Confessions of a fourth-grade (wannabe) novelist

I’ve always been a writer.

Well, ever since that morning in the fourth grade when I lost interest in a mixed fractions lesson. By recess, I had completed a story about my dolls’ sibling rivalry. For the next few weeks, I often did some creative writing during arithmetic class. Mostly, I made up stories about the adventures of my cat. In one scenario, Tippy accompanied a friend and me on a trip to Rome where he solved a theft at a museum. (Did I mention that I had a rather bizarre imagination back then?)

As a nine-year-old during the Early Jurassic Period, I led a rather sheltered life. I knew next to nothing about World War II. So, of course, I set a story during World War II. The protagonists were identical twins who had amnesia. They were incarcerated in a prison in East Westphalia, wherever that is.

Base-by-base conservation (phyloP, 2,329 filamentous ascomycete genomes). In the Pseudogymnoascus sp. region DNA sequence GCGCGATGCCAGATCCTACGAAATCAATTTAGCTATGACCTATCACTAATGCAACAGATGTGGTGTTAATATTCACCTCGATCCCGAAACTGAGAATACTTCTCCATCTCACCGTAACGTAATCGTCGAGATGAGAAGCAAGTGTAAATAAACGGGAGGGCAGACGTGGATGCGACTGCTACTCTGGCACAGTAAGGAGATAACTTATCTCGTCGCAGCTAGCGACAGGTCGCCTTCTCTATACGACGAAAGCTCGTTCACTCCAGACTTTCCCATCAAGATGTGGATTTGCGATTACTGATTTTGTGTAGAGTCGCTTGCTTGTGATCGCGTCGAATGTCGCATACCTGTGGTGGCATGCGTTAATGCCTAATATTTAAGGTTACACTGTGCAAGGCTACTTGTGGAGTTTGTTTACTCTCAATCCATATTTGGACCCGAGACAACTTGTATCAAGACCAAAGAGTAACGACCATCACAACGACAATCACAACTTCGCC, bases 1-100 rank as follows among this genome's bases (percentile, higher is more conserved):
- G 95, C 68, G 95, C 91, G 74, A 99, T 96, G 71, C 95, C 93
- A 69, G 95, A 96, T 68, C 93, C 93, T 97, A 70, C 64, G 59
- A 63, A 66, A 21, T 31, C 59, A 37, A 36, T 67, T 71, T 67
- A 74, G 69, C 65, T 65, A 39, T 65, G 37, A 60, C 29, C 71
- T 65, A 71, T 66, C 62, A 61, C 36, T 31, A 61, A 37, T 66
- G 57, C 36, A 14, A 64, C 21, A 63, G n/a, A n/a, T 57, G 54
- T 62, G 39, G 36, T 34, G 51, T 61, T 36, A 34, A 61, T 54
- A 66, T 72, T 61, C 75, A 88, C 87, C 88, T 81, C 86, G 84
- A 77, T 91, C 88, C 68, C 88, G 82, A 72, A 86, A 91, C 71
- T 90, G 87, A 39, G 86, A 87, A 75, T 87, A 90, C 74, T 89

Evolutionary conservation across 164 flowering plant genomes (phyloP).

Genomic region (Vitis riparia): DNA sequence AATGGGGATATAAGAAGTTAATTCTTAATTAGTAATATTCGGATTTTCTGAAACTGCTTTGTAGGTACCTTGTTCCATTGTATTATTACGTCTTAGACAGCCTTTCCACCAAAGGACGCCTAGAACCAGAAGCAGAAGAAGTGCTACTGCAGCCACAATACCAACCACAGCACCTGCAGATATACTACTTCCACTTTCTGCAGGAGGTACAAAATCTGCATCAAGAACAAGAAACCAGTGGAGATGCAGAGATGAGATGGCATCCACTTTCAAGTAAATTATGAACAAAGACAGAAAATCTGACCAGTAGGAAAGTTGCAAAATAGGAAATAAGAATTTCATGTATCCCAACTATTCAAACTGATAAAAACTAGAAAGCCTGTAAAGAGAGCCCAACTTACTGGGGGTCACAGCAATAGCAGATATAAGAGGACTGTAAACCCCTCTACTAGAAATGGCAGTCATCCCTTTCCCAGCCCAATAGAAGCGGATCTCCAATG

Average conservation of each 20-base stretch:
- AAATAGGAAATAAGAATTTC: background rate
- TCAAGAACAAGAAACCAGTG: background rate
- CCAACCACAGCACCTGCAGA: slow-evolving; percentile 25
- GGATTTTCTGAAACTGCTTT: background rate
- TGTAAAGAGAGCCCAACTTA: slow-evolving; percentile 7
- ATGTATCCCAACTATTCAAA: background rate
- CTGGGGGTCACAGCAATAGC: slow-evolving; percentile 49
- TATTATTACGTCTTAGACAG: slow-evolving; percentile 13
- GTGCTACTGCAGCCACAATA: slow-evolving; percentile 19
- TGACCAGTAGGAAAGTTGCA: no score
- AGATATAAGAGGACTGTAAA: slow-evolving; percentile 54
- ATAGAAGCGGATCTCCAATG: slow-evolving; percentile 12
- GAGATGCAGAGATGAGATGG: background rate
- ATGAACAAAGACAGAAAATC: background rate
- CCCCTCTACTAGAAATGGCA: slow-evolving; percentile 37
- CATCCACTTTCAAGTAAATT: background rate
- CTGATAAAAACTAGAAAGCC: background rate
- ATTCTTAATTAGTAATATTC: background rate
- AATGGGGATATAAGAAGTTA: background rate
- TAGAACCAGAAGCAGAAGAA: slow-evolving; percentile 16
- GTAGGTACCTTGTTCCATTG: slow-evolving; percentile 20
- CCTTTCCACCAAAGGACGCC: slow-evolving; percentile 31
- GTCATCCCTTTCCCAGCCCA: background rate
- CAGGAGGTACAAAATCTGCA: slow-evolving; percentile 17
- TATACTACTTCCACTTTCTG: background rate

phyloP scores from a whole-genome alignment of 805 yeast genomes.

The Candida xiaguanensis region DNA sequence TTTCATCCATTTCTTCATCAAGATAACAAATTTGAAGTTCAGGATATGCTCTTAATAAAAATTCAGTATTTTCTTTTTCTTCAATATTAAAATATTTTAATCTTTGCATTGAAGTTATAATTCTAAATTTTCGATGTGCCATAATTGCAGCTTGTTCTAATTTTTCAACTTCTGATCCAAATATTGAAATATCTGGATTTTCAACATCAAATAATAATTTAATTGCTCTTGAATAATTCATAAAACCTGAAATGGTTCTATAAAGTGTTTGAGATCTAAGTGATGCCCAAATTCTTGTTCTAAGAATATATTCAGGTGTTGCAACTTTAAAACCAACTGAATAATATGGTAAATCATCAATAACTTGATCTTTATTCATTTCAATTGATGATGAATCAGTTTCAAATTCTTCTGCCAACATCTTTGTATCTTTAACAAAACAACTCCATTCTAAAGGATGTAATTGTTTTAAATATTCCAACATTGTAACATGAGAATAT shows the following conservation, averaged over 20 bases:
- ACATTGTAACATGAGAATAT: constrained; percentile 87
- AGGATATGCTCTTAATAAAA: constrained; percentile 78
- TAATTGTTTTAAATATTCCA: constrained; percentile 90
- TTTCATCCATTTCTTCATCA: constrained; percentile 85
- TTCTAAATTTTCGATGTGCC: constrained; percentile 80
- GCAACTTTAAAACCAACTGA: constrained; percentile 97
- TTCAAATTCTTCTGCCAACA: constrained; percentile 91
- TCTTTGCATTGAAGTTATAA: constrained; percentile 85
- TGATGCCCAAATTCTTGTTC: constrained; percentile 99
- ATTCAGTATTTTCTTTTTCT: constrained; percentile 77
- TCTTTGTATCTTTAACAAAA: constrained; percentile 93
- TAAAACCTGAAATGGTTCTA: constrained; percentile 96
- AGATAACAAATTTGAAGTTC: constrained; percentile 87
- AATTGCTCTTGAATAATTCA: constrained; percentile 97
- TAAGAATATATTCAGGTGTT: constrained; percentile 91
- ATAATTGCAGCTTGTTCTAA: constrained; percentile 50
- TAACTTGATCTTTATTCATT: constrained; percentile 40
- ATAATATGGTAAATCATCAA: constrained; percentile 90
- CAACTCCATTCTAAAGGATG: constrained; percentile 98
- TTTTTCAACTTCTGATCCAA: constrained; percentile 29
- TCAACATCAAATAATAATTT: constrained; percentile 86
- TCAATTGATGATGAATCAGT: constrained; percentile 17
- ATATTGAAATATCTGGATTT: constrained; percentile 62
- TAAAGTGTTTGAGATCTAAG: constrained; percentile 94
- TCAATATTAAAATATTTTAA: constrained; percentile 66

I have no idea why I dreamed up that scenario. (See last sentence in the second paragraph.) I must have watched some sort of television documentary about the war, or perhaps I read an article about it in one of my dad’s National Geographic magazines. I cringe whenever I think of that story; it seems so not PC today.

My fledgling fourth-grade writing career ended abruptly when Mom and Dad saw the D in arithmetic written in red on my report card. My parents strongly suggested that I put my writing aspirations on hold until I graduated from high school.

Did I? What do you think?

 

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About WestWordArizona

Writer, editor, originally from Berkshire County, Massachusetts, now living in North San Diego County, California.
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